Greymouth tight-lipped about Taranaki gas find

INDEPENDENT New Zealand player Greymouth Petroleum seems to have struck hydrocarbons with its first deep onshore Taranaki well, Turangi-1, but is not yet saying anything publicly about its find.
Greymouth tight-lipped about Taranaki gas find Greymouth tight-lipped about Taranaki gas find Greymouth tight-lipped about Taranaki gas find Greymouth tight-lipped about Taranaki gas find Greymouth tight-lipped about Taranaki gas find

Greymouth chairman Mark Dunphy told EnergyReview.net the well – Greymouth’s first to test for deep Eocene-aged gas in onshore Taranaki – had been completed and cased and the Parker Drilling Rig 246 released.

“We drilled a decent well and are thinking about what next, working through our options,” said Dunphy. He declined to comment further.

Dunphy also would not comment on rumours that Greymouth was talking with electricity players, such as Genesis Energy, about funding a testing program for the well.

Greymouth spudded Turangi-1 in licence PEP 38762 in April, targeting the Mangahewa sands and possibly the deeper Kaimiro formation down to a target depth of about 4500m.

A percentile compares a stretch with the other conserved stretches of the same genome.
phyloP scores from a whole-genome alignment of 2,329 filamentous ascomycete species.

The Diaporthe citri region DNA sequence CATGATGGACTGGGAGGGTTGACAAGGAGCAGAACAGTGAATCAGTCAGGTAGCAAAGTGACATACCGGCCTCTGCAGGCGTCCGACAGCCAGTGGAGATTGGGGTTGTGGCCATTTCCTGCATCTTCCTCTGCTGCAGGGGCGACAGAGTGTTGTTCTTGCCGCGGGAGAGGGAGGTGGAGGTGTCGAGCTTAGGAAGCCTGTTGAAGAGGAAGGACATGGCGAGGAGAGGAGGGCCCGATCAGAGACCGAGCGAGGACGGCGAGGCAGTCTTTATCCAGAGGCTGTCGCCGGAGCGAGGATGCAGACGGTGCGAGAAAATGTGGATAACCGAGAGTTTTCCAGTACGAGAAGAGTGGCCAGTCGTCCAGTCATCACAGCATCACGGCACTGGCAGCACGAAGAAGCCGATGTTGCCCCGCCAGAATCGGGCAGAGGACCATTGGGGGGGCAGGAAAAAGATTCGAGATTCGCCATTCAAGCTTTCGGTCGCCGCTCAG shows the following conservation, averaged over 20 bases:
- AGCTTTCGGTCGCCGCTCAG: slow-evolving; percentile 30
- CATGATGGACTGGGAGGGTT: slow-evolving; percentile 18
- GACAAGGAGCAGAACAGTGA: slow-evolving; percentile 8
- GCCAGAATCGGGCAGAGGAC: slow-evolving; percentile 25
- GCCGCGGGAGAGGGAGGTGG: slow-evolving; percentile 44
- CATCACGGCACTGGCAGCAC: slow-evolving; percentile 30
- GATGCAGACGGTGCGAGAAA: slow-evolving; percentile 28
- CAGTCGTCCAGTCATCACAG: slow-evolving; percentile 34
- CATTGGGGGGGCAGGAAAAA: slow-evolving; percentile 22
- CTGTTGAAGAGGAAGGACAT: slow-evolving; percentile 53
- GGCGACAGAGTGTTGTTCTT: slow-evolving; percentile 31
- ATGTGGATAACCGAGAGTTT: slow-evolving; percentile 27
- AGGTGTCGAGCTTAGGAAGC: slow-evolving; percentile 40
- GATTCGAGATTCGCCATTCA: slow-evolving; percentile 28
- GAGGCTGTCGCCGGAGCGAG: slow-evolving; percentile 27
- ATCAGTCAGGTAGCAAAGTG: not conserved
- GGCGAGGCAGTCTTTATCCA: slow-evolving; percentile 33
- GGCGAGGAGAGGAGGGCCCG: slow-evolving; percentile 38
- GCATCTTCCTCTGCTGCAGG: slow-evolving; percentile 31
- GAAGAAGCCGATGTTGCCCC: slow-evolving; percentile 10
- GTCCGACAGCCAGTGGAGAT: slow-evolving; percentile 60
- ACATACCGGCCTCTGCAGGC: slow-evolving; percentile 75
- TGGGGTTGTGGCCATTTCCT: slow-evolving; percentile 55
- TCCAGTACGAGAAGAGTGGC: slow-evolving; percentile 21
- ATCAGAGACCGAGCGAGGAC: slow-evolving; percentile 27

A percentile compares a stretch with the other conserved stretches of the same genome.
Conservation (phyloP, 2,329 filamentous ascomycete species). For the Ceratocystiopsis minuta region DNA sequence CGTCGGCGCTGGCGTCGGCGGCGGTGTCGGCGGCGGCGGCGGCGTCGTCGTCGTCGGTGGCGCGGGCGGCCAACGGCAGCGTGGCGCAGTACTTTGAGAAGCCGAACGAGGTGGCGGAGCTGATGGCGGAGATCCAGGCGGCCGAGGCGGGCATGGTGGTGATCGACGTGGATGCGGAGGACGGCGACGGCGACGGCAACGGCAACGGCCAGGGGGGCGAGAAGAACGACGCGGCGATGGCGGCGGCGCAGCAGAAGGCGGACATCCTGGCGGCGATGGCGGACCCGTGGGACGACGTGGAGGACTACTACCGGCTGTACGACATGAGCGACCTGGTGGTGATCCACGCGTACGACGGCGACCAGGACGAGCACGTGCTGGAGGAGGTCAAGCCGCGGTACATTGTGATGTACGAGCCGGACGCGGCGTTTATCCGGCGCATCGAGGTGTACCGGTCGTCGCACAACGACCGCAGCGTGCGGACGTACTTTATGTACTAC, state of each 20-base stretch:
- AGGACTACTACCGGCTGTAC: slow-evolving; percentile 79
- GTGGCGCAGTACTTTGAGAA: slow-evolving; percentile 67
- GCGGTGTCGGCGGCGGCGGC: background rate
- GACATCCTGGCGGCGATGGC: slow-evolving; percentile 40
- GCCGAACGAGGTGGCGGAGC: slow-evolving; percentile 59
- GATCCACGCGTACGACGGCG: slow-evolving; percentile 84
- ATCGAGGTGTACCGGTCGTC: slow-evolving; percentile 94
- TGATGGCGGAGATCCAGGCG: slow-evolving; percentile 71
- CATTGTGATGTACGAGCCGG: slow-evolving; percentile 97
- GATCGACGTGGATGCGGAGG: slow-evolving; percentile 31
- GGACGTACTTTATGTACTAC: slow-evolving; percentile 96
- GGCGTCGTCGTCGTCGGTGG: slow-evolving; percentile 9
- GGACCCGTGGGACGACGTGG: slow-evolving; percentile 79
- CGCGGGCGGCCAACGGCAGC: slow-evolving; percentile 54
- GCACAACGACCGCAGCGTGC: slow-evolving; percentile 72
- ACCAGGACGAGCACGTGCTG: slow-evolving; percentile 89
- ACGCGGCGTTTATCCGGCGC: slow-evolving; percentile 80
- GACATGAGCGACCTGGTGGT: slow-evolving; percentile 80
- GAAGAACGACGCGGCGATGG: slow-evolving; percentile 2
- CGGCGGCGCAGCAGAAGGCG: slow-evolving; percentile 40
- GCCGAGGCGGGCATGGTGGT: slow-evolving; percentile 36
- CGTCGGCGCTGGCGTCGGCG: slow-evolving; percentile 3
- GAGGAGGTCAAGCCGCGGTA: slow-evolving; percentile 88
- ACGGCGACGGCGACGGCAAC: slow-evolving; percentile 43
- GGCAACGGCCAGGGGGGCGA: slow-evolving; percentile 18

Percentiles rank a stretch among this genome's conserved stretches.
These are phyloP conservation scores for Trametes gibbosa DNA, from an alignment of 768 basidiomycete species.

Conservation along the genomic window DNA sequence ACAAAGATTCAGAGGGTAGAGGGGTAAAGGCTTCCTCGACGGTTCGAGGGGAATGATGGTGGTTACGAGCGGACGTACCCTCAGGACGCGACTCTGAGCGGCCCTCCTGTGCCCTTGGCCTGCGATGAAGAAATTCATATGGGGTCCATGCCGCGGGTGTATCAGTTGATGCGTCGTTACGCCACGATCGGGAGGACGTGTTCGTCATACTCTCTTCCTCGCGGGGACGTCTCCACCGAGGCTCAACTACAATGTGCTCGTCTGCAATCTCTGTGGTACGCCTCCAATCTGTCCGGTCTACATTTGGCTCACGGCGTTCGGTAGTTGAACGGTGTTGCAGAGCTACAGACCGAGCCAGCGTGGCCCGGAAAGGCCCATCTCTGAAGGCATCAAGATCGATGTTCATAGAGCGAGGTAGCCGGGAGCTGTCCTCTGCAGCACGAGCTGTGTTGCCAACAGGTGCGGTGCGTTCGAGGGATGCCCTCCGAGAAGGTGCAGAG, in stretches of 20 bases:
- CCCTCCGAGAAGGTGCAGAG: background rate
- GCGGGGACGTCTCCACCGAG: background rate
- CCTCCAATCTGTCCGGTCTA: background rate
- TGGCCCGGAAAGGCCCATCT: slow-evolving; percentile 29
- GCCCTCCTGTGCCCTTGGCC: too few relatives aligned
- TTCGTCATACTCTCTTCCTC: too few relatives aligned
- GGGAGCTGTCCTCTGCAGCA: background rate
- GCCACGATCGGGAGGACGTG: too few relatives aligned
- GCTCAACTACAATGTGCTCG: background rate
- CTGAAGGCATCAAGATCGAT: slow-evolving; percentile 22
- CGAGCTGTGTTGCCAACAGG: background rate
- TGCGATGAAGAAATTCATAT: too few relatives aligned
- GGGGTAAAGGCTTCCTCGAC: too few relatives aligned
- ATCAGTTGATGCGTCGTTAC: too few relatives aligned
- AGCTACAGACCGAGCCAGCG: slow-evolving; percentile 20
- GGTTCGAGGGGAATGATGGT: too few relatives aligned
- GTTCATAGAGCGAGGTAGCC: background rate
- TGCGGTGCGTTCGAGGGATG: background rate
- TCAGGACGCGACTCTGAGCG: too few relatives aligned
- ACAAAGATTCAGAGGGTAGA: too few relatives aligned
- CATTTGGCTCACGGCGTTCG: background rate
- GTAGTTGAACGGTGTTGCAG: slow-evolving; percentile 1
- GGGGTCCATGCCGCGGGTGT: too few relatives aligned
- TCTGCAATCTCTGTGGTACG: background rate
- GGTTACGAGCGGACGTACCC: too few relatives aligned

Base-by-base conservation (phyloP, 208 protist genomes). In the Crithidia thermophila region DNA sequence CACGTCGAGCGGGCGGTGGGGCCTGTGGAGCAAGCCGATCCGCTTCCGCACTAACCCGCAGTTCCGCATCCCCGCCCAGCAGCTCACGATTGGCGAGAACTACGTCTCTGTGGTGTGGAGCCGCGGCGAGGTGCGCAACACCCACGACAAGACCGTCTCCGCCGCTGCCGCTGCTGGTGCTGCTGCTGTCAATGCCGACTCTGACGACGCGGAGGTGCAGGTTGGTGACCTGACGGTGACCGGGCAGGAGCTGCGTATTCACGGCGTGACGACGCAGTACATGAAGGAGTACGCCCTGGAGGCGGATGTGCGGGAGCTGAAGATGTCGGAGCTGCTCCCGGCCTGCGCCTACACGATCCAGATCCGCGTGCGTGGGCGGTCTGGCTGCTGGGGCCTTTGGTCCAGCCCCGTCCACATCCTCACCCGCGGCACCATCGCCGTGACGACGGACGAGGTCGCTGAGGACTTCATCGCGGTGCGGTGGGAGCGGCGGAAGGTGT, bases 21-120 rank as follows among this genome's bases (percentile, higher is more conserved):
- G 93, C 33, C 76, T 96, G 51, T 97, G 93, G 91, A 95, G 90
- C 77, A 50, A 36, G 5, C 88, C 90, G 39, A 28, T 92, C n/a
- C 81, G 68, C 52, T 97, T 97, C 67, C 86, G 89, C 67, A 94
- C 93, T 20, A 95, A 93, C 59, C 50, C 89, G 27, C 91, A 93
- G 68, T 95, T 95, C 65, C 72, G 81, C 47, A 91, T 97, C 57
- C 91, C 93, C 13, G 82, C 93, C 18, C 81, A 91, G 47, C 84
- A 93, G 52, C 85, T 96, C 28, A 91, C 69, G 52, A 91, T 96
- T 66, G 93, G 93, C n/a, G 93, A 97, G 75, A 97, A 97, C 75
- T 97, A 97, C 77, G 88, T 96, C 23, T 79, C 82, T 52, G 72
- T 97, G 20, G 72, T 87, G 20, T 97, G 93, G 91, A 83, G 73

It is known other explorers regard PEP 38762 and surrounding acreage as prospective, despite the often-encountered low porosity and low permeability of the Mangahewa sands.

PEP 38762 lies between the near-shore Pohokura gas-condensate field and the onshore Mangahewa deep gas and McKee oil fields, and is along the same inversion trend as these fields.

A possible market for any commercial gas found would be the nearby recently mothballed Methanex Motunui methanol complex, located in the north-west corner of PEP 38762. In addition, main gas transmission pipelines bisect the permit.

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